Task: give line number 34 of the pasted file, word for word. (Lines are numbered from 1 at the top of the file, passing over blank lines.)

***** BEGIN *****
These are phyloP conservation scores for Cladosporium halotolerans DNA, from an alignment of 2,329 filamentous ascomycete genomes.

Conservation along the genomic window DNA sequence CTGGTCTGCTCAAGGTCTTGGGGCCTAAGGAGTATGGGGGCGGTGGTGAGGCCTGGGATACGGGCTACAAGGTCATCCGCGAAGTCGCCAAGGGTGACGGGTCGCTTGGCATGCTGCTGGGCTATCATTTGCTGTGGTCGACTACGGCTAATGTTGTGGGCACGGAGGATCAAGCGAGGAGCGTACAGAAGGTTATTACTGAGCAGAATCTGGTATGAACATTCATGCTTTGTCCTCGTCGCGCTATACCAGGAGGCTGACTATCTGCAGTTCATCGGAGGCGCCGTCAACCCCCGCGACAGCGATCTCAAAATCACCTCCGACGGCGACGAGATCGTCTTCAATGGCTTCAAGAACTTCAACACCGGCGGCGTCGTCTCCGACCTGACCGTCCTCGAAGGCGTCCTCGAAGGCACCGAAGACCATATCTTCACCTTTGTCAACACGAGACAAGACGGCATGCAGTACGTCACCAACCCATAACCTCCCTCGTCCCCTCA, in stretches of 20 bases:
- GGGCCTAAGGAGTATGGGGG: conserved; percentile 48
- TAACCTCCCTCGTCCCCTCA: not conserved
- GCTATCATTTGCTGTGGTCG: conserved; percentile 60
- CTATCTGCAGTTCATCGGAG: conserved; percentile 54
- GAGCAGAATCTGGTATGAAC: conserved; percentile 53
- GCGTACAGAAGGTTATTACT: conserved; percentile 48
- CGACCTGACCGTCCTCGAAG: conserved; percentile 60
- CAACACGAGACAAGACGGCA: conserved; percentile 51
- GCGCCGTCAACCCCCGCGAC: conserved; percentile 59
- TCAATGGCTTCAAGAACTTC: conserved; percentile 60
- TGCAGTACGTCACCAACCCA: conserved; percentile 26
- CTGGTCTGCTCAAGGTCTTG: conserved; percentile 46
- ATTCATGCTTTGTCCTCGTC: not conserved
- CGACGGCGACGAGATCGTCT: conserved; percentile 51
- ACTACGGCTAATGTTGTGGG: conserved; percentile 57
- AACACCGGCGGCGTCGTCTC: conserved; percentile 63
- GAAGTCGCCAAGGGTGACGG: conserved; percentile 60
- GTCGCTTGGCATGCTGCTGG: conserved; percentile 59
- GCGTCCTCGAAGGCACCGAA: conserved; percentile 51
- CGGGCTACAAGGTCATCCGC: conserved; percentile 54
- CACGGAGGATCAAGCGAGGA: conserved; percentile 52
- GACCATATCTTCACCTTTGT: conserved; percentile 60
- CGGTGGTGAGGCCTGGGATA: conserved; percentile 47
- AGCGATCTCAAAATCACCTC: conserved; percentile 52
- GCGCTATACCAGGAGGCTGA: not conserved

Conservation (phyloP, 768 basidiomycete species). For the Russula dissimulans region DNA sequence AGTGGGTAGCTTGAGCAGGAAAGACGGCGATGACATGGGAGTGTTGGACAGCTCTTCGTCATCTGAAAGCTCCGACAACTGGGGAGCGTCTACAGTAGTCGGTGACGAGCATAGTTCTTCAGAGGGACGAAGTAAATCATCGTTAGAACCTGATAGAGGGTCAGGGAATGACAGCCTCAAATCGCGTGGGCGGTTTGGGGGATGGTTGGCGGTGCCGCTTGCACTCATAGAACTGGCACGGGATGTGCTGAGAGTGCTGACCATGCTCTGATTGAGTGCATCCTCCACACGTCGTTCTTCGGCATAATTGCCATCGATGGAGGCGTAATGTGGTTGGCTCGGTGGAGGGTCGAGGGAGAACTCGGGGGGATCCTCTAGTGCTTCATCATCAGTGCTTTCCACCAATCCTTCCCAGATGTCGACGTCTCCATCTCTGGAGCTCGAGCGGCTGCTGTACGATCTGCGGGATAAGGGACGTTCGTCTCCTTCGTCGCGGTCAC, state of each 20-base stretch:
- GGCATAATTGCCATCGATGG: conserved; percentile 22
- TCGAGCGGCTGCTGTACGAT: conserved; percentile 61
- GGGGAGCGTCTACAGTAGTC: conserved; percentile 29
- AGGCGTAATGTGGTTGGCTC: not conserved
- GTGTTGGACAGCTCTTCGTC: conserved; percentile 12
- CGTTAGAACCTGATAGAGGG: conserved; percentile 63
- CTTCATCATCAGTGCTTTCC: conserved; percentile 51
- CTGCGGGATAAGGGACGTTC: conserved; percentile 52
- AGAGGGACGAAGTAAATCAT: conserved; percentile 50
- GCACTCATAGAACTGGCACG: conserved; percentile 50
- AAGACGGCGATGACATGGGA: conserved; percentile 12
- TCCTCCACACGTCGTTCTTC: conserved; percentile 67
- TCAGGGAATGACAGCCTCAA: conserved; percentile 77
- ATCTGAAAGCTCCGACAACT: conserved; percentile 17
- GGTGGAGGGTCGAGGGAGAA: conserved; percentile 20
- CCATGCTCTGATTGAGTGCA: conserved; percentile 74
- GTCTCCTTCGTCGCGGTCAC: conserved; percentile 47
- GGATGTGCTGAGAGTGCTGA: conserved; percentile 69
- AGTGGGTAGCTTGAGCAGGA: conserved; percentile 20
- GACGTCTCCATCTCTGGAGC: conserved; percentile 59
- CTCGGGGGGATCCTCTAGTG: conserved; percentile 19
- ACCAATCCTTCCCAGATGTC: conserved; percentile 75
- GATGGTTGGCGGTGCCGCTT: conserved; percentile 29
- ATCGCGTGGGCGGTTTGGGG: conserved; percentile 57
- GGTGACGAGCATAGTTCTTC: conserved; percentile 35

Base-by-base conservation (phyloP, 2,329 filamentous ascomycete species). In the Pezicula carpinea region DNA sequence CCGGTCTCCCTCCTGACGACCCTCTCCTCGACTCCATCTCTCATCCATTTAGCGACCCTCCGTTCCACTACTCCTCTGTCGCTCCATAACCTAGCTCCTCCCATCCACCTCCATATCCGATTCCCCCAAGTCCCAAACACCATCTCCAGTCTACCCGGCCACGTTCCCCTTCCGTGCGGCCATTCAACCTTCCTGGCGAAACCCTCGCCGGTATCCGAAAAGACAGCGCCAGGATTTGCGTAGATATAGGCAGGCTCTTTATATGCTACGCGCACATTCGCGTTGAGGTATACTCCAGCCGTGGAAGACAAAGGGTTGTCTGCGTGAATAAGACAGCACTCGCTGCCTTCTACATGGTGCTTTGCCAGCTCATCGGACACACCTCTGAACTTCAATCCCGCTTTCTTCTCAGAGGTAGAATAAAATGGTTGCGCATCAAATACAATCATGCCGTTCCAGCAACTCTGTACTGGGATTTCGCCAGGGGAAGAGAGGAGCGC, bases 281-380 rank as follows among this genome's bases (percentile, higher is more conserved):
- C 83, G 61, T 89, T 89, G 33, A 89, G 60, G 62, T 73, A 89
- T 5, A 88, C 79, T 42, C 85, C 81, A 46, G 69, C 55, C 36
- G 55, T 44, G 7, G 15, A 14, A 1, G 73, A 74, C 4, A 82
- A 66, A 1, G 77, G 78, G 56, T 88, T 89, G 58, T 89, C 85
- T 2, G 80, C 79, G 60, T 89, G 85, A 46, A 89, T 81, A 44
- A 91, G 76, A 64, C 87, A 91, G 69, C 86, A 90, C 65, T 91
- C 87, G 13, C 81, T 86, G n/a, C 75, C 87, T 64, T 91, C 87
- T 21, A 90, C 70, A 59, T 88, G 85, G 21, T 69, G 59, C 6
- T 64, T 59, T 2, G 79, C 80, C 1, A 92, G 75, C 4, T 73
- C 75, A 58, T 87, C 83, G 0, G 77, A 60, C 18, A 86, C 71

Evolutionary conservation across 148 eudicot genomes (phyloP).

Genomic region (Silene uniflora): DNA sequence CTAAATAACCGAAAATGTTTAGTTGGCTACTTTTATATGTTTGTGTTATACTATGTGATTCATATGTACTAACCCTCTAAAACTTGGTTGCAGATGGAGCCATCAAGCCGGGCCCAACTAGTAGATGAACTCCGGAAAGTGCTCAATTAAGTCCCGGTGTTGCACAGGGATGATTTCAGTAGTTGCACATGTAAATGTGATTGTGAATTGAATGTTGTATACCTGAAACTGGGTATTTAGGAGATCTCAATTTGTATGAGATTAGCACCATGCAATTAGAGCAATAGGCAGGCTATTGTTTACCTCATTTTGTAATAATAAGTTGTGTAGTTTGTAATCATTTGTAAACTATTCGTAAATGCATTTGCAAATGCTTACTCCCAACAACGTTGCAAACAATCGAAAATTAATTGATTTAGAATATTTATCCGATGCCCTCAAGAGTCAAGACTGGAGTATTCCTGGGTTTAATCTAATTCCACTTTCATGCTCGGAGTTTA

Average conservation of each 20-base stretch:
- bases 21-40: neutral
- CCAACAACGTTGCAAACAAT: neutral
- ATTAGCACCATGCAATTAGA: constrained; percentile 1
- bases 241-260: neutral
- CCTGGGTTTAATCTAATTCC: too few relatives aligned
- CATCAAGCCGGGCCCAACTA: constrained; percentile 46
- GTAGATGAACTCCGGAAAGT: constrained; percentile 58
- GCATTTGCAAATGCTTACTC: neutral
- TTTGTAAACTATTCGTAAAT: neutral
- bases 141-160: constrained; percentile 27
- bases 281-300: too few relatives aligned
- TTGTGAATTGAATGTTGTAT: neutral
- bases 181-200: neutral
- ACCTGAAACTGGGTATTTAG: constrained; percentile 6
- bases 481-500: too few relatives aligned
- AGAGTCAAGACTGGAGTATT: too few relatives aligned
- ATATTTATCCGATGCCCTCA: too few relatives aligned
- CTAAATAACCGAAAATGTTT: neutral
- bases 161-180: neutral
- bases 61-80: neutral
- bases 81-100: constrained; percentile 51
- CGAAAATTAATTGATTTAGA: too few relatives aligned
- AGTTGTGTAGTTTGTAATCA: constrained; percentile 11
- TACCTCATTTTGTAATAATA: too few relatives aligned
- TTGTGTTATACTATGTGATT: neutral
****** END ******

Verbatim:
- CGTTAGAACCTGATAGAGGG: conserved; percentile 63